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Michael Lacewing Idealism Michael Lacewing © Michael Lacewing.

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Presentation on theme: "Michael Lacewing Idealism Michael Lacewing © Michael Lacewing."— Presentation transcript:

1 Michael Lacewing
Idealism Michael Lacewing © Michael Lacewing

2 Idealism Idealism: nothing exists that exists independently of minds.
Berkeley: To be is to be perceived (or to perceive): esse est percipi (aut percipere) What is a material object, exactly? We think it is ‘mind-independent’, but does this make sense?

3 Why idealism? Objection to naïve realism: secondary qualities are subjective, so we don’t perceive objects just as they are. Objection to representative realism: primary qualities do not ‘resemble’ objects any more than secondary qualities do. So no qualities of ‘material objects’ are mind-independent; we perceive only ‘ideas’. Material objects are just bundles of ideas. If we are not idealists, we will fall into confusion or scepticism.

4 What causes perceptions?
Options: ideas, my mind, another mind Not ideas: they are passive Not my mind: perception is very different from imagining So another mind - given the systematicity and complexity of what we perceive, that mind must be God Is appealing to God any worse than appealing to material objects? They don’t explain perception either, e.g. how do they cause ideas?

5 Illusion and reality How do I distinguish my ideas from reality (ideas outside my mind)? A perception is not voluntary The idea perceived is part of the order of nature (coherent reality) The idea is caused by the mind of God What of illusions? We aren’t wrong - it is bent. But we make a mistake if we think it would still be bent out of water. To mark this, we rightly say, ‘The pencil looks bent’.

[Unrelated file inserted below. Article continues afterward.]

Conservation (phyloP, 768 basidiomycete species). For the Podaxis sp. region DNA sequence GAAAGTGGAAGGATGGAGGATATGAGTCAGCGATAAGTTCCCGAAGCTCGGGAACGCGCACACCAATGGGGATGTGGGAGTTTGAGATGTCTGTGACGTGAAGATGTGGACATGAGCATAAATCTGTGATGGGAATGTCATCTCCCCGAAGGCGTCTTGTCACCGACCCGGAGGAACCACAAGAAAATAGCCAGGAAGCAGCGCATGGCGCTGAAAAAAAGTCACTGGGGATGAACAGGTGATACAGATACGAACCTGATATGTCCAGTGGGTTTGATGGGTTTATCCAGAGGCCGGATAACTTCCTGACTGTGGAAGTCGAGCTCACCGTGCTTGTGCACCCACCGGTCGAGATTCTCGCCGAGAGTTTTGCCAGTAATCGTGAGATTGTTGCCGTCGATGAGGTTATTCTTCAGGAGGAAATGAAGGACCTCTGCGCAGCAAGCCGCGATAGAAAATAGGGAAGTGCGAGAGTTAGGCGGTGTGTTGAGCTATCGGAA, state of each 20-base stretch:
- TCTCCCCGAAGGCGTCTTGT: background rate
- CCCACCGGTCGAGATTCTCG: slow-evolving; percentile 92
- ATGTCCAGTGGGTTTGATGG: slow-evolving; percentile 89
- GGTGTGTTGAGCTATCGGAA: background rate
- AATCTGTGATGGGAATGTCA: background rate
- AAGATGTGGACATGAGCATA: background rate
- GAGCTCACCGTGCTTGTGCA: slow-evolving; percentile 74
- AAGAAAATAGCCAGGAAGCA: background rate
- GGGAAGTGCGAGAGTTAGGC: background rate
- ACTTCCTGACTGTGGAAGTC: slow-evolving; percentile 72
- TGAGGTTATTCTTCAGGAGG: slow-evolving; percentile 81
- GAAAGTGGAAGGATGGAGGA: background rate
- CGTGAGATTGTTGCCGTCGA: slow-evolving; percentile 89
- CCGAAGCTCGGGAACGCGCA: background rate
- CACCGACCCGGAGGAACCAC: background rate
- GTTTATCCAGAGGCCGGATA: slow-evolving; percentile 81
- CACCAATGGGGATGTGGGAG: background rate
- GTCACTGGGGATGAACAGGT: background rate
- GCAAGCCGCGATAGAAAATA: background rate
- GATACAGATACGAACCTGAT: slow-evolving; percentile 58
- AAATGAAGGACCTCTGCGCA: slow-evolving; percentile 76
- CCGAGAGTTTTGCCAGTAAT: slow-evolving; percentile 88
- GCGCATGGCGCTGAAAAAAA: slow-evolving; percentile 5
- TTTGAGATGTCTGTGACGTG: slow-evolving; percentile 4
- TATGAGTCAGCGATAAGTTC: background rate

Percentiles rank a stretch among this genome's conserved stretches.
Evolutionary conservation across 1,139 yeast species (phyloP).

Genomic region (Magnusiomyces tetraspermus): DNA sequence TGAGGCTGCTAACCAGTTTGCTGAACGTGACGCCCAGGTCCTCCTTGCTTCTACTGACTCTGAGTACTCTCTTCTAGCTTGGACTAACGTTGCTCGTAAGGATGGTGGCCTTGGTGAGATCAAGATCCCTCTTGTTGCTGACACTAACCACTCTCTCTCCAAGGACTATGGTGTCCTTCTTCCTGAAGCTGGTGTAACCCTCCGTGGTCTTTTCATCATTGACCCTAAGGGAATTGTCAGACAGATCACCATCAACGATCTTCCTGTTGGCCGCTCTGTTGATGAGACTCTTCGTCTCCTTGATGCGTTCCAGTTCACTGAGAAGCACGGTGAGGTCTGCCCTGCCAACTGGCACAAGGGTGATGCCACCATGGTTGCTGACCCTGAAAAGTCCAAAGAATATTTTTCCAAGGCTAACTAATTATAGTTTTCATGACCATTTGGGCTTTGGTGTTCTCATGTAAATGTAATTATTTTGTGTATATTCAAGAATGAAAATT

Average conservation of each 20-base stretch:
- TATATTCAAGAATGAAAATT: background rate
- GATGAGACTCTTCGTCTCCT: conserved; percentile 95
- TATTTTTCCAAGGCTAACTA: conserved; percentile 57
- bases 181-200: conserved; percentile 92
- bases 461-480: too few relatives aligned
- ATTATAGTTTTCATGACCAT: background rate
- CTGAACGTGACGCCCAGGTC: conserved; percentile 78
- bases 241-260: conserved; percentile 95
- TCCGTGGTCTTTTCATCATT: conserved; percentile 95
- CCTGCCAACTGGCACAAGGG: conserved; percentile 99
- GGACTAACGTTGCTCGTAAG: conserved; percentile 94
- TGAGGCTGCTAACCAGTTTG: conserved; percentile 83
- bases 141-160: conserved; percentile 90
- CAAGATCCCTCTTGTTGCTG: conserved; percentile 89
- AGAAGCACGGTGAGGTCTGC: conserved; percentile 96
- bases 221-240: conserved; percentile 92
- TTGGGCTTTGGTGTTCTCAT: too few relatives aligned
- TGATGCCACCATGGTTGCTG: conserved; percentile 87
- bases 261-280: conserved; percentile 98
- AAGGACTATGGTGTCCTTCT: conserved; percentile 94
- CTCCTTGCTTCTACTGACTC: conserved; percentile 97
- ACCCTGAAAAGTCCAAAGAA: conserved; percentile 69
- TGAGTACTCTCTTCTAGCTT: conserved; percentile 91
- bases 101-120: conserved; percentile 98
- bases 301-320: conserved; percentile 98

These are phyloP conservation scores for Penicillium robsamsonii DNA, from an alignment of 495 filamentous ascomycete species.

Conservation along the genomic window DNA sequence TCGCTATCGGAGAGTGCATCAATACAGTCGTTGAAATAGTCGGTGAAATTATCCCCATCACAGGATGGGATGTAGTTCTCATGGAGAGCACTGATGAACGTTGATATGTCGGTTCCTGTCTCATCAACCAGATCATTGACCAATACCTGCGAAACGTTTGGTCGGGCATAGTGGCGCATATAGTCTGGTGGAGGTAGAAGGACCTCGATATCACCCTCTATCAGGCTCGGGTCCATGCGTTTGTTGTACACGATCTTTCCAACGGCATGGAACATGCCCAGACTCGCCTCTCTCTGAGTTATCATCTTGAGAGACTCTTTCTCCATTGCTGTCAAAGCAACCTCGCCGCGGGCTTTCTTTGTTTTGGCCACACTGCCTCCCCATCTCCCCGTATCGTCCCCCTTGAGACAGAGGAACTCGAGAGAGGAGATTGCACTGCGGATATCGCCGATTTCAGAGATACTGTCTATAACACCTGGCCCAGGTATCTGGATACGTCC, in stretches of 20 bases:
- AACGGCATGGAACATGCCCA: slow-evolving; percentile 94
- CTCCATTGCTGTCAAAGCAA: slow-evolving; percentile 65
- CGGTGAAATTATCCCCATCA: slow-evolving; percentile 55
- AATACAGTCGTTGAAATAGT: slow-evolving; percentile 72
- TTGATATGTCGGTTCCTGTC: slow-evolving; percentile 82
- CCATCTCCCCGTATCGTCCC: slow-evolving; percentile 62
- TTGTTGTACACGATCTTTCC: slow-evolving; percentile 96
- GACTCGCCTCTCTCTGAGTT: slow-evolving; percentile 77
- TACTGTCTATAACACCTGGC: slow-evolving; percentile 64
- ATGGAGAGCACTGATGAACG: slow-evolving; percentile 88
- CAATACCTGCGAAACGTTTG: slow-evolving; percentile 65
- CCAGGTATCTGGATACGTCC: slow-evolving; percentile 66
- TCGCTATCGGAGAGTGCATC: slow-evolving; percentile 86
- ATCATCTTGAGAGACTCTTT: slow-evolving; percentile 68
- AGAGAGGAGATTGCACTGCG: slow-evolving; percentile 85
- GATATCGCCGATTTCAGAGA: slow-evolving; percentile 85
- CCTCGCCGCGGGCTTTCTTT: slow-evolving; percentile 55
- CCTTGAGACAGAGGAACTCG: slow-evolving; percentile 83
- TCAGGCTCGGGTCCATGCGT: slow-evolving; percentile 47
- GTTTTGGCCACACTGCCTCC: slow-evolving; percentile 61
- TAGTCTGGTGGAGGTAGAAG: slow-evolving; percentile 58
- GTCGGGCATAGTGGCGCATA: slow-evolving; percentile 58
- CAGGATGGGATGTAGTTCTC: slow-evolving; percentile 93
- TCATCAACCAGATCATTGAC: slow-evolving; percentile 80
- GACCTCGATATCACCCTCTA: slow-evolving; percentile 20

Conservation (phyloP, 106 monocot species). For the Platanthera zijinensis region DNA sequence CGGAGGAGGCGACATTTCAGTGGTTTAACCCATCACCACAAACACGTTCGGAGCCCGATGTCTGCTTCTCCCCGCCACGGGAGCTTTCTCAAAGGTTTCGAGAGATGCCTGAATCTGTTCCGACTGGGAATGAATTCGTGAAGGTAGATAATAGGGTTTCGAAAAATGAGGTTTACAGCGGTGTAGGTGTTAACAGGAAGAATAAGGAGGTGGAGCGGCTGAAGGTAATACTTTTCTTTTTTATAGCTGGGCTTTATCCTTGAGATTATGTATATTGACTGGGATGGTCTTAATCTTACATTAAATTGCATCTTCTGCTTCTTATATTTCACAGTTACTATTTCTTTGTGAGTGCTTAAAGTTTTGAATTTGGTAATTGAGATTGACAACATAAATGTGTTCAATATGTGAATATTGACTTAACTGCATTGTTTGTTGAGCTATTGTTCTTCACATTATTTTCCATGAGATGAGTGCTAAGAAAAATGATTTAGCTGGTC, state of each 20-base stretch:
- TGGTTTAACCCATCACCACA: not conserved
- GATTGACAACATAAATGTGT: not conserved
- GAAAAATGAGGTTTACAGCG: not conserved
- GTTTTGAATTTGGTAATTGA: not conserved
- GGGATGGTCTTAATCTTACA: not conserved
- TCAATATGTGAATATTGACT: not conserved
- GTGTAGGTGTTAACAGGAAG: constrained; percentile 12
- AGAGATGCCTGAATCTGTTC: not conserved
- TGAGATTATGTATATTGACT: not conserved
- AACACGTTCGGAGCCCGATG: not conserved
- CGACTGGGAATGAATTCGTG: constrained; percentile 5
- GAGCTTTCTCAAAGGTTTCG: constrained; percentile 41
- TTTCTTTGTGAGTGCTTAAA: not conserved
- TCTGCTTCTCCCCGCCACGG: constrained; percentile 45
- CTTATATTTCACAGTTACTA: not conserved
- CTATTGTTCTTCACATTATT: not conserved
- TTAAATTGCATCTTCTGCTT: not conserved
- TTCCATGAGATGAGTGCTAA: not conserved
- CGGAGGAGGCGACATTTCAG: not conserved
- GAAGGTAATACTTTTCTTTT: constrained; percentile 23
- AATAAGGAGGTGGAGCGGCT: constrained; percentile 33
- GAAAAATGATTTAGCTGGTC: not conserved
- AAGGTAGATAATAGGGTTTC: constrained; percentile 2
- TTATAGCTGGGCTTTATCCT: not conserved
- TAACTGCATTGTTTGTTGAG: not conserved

6 In, out, in, out When objects are not being perceived, then they don’t exist! There was a young man who said, God must find it exceedingly odd when He finds that the tree continues to be when no one’s about in the Quad. Courtesy of UCL

7 Reply 1 To say an object of perception exists is to say that it is or can be perceived. But this conflicts with esse est percipi - to be is to be perceived. But should we worry if objects pop in and out of existence if they do so with complete regularity?

8 Reply 2: God’s response Dear Sir, your astonishment’s odd,
I’m always about in the Quad. And that’s why the tree continues to be since observed by, yours faithfully, God Ideas we perceive are not just caused by God’s mind, but exist in God’s mind

9 A final objection God’s mind can’t contain the kind of perceptions (partial, visual, etc.) that we have. God is said to be unchanging, but reality changes all the time. Response: the ideas don’t exist in God’s mind in this way (as thoughts). What we see is what God wills us to perceive (so they exist as intentions).

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